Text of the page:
Eight U.S. senators write to John Horgan over B.C. mining pollution

The dispute stems from Teck Resources’ coal mines in B.C.’s Elk Valley

A coal mining operation in Sparwood, B.C. (THE CANADIAN PRESS/Jeff McIntosh)

Eight U.S. senators say Canadian mines in B.C. are endangering cross-border rivers through a combination of poor environmental assessments and inadequate monitoring.

“We remain concerned about the lack of oversight of Canadian mining projects near multiple transboundary rivers that originate in B.C. and flow into our four U.S. states,” says a June 13 letter signed by the senators and addressed to B.C. Premier John Horgan.

The senators are from Washington, Idaho, Montana and Alaska.

The letter fans a long-running dispute over pollution from coal mines in the southern part of the province.

While previous U.S. worries have been expressed by bureaucrats, this letter comes from politicians and extends the concerns to B.C.’s northern border with Alaska.

“They’re concerned that B.C.’s regulatory system for mining just isn’t keeping the water clean,” said Lars Sanders-Green, who speaks for a coalition of 35 environmental groups.

“The Americans are seeing the same problem that we’re seeing, which is that B.C.’s mining laws are ancient.”

A B.C. government spokesman was not immediately available for comment. The province has signed agreements on transboundary waters with Alaska, Montana and Washington.

The dispute’s roots are in the Elk Valley coal mines owned by Teck Resources in southern B.C. Digging coal releases selenium, an element healthy in trace amounts, but one that can cause gastrointestinal disorders, nerve damage, cirrhosis of the liver and death in large doses. In fish, it causes reproductive failure.

A 2018 report found all five waterways flowing into the transboundary Koocanusa reservoir have selenium levels at the maximum or above B.C.’s drinking water guidelines. Two are four times higher.

Selenium levels in the Elk and Fording rivers are 70 times those in the Flathead River, which doesn’t get runoff from Teck’s five mines.

University of Montana researchers have found Elk River stations near the mines are reporting levels 50 times what’s recommended for aquatic health. Near the city of Fernie, B.C., readings are 10 times that level.

In 2017, Teck was fined $1.7 million over the selenium.

READ MORE: Teck to compensate Sparwood residents for dust

Last year, U.S. members of a panel that regulates cross-border waterways accused their Canadian counterparts of blocking the release of damning new data about the pollution.

The senators who signed the letter, both Republicans and Democrats, want Canada to do better.

They note U.S. agencies have already begun to address concerns over B.C.’s mines. Monitoring of water coming from Canada has been increased and American Indigenous bands have joined in to address contamination risks.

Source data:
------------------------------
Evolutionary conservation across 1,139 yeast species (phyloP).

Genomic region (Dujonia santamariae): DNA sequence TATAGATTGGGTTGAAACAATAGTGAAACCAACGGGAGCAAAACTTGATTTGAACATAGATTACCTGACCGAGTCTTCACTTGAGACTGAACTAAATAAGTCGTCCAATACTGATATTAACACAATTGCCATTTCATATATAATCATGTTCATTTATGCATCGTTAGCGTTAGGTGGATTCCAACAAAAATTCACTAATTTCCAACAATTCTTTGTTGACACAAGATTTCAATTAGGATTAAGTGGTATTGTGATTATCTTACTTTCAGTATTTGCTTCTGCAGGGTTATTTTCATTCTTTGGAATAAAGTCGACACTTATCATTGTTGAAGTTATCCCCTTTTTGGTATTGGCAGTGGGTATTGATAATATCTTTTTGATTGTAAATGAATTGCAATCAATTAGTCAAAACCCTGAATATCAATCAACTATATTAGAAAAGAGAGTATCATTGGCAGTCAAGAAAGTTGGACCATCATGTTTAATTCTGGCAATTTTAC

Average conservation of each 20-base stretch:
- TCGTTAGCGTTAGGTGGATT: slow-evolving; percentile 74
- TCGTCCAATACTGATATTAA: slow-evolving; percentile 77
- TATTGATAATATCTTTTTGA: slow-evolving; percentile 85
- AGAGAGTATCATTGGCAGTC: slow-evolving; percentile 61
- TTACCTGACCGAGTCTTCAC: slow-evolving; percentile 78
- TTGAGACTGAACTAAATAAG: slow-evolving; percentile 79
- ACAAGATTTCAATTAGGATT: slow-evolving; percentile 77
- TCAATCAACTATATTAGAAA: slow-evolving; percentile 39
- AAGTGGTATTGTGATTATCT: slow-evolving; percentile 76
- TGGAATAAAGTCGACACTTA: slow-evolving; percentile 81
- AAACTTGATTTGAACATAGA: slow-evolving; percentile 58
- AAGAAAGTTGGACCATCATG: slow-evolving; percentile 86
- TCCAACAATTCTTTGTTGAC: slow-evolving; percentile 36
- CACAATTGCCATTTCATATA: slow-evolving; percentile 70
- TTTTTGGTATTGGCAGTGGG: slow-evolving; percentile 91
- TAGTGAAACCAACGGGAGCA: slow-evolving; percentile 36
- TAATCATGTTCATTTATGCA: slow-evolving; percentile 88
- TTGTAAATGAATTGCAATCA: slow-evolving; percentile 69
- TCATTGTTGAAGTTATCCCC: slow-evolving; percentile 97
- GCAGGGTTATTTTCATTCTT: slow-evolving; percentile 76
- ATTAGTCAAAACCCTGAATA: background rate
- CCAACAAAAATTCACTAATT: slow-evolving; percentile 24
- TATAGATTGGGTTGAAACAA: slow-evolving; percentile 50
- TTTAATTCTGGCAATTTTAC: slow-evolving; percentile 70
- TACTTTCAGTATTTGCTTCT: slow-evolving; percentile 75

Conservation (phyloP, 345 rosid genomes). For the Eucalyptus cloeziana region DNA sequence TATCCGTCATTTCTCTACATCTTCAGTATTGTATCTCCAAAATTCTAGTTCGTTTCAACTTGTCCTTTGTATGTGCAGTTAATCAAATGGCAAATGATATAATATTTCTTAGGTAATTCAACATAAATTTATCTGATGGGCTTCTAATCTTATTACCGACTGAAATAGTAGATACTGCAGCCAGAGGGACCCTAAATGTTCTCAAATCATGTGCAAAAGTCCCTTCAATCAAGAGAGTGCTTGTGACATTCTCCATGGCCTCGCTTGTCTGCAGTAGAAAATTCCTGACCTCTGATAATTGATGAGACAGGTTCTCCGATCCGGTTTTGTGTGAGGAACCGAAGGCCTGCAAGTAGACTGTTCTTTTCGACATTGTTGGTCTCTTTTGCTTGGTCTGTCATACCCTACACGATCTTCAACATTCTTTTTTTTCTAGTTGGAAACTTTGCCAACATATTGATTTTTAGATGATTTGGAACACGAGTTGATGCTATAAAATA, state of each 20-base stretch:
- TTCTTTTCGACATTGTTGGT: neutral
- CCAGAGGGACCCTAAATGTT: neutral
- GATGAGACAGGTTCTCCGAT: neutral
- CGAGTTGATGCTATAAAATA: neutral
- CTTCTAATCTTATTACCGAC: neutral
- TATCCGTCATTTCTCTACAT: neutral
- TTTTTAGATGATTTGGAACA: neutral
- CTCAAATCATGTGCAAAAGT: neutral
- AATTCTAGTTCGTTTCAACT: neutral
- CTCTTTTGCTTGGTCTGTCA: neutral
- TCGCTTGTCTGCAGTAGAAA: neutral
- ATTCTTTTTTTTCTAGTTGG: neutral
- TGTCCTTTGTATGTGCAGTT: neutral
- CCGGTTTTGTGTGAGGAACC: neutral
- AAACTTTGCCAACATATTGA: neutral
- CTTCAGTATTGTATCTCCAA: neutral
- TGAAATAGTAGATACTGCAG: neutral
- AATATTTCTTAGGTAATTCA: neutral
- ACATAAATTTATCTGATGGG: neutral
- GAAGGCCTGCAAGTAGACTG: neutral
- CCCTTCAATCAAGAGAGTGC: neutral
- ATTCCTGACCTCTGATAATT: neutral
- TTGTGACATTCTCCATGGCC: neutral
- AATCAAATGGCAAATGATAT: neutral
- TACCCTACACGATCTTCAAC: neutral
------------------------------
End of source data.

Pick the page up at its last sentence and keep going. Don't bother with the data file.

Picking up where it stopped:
“Members of Congress … have called for oversight and accountability measures in shared transboundary watershed equivalent to those on the U.S. side,” the letter says.

“Alaska, Washington, Idaho and Montana have tremendous natural resources that need to be protected against impacts from B.C. hard rock and coal mining.”

The Americans want stronger decision-making on mine construction, better environmental reviews and more research to plug data gaps and monitor long-term effects.

Bob Weber, The Canadian Press

Like us on Facebook and follow us on Twitter

Get local stories you won't find anywhere else right to your inbox.
Sign up here

Just Posted

VIDEO: #FreeThemAll group protests for prisoner rights in Abbotsford

About 20 participate in car demonstration outside of Matsqui Institution on Sunday

Abbotsford Christian’s Meinen named 2A all-star

Zach Meinen named to provincial all-star squad for 2019-20

Abbotsford football star Samwel Uko dies at age 20

Panthers star running back dies on May 21, cause of death not yet known

A second wave of COVID-19 is probable, if history tells us anything

B.C.’s top doctor says that what health officials have learned this round will guide response in future

VIDEO: Suspected drunk driver caught on dashcam in Abbotsford

Police say they located vehicle, nearby intoxicated man, but couldn’t tie him to the driver’s seat

LIVE: Procession to honour Snowbirds Capt. Jennifer Casey comes to Halifax

Snowbirds service member died in a crash in Kamloops one week ago

Facing changes together: Your community, your journalists

New platform allows readers to make a one-time or ongoing donation to support local journalism

RCMP facing ‘systemic sustainability challenges’ due to provincial policing role

Provinces, territories and municipalities pay anywhere from 70 to 90 per cent of the cost of the RCMP’s services

‘Not a joke’: Promoter wants to rocket-launch man the length of White Rock pier

Brooke Colby says he’s building an eight-foot rocket in his backyard

RCMP confirm man dead in Chilliwack shooting incident

The Independent Investigations Office of B.C. is investigating the RCMP’s role in the death

B.C. employers worry about safety, cash flow, second wave in COVID-19 restart

A survey found 75 per cent of businesses worry about attracting customers

Ex-BC Greens leader Andrew Weaver says province came close to early election

Disagreement centred on the LNG Canada project in northern B.C.

Canada’s NHL teams offer options to season-ticket holders

Canadian teams are offering refunds, but also are pushing a number of incentives to let them keep the money

Boy, 2, left with ‘soft tissue injuries’ after being hit by car in Squamish intersection

Boy was release from hospital, police continue to investigate

Most Read